This book is filled with details chosen on account of the personal motives and life ex- perience of the author. A close reading of Ferrand’s treatise (in particular a careful comparison of the two editions) reveals that he had to deal with criticism from both the religious establishment (the Catholic Church) and the academic establishment (his colleagues in the Paris medical faculty)

“Climate, diet and physical activity (three of the six “non-natural IMG_0893causes”) were the main elements controlling an individual’s health8. However, a reading of descriptions of the lifestyle which is most likely to lead to being infected by love melancholy makes it clear that the disease was characteristic of a specific social class. Wine, white bread, eggs, rich meats (especially white meat and stuffed poultry), nuts and most sweets were thought to be prob- lematic. Aphrodisiac foods such as honey, exotic fruits, cakes and sweet wines were considered to be extremely dangerous.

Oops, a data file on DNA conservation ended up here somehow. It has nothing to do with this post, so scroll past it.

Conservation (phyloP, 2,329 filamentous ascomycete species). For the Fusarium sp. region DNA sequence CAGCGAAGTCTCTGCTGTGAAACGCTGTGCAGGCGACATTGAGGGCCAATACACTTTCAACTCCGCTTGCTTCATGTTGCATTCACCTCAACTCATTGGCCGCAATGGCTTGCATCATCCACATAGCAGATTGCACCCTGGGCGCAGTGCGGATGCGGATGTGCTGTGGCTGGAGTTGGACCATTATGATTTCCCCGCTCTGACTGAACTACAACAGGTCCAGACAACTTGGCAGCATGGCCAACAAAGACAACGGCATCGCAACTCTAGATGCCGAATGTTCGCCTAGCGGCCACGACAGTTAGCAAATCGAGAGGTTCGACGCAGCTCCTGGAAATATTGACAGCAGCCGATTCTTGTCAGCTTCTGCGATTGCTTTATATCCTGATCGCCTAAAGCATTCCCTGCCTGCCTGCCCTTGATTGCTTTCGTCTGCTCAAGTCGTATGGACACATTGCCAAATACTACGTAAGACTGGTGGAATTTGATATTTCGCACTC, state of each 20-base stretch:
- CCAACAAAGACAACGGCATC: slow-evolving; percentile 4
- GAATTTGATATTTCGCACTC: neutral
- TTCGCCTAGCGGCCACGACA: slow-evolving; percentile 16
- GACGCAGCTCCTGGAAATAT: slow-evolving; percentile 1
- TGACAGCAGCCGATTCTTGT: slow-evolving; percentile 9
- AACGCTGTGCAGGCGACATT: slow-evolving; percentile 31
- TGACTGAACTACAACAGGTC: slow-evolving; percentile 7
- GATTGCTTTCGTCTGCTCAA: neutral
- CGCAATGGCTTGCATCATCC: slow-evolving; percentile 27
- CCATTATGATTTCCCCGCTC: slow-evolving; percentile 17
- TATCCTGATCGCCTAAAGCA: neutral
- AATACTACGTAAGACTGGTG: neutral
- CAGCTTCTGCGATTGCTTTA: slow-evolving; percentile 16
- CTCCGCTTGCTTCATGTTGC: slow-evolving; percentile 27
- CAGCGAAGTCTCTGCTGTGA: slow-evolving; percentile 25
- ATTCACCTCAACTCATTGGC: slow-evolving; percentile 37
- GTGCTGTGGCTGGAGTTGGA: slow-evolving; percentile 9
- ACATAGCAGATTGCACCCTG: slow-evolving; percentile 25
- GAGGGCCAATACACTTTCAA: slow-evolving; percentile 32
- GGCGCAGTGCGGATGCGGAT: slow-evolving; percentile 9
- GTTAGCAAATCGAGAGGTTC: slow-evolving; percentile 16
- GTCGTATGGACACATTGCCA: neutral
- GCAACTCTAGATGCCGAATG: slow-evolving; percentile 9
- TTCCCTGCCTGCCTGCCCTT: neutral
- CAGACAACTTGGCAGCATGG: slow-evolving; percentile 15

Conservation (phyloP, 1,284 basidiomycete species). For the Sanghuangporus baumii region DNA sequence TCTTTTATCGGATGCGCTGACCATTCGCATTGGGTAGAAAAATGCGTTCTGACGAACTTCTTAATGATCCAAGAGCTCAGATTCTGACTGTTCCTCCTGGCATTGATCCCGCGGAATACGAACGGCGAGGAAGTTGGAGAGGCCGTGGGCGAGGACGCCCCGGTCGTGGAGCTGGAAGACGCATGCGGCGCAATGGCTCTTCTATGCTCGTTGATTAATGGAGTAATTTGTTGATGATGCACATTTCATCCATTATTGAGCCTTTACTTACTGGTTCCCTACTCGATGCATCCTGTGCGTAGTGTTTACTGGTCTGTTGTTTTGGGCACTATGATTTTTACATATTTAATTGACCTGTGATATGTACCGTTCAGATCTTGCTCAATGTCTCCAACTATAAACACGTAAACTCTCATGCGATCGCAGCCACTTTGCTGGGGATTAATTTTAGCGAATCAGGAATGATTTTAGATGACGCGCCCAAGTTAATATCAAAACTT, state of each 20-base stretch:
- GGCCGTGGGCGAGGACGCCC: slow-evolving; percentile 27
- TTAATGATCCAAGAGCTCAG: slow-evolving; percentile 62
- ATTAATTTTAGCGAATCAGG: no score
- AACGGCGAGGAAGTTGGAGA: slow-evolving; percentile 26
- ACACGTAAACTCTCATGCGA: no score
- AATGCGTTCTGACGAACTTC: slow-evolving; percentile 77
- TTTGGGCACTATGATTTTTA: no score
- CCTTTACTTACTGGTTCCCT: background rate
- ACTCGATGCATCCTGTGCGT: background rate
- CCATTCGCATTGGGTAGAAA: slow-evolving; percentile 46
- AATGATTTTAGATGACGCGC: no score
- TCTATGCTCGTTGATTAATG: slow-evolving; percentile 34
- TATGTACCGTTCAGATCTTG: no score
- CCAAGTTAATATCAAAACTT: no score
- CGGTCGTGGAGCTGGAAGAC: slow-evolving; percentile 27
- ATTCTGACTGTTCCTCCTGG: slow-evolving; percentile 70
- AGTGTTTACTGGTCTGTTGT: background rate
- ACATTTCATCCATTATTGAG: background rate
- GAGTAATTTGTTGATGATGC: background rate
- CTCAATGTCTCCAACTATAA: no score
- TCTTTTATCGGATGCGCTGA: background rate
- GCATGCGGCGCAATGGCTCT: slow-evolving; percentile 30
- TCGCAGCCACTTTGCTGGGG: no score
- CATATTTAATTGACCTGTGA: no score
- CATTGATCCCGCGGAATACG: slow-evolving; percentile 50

A close look at this list reveals a diet available to and typical of only the wealthy, mainly the nobility. Sleeping in a very soft bed was also regarded as very dangerous, since it aroused lust11. Farmers were hardly likely to suffer from this problem. The writers claim that an idle lifestyle that includes excessive dining and minimal physical activity is dangerous for two reasons: first, an idle person wastes his time thinking, which dries the body and makes it melancholic; second, and much worse, idle people indulge in useless activities like plays and dances that involve both men and women and thus induce lust.

“[The disease] is most evident among such as are young and lusty, in the flower of their years, nobly descended, high-fed, such as live idly, and at ease,” writes Burton12. He scorn- fully examines the lifestyle of the nobility, which gives rise to burning desire, and hence to love melancholy. Ferrand, though not as directly critical, em- phasises the same factors and writes that “great lords and ladies are more inclined to this malady than the common people”13. Class difference, formerly only hinted at in the discussion on diet, becomes the major issue. But are young aristocratic men and women, who obviously eat and sleep better than most, more inclined to this disease by reasons of their lifestyle, or is there another cause for their distress?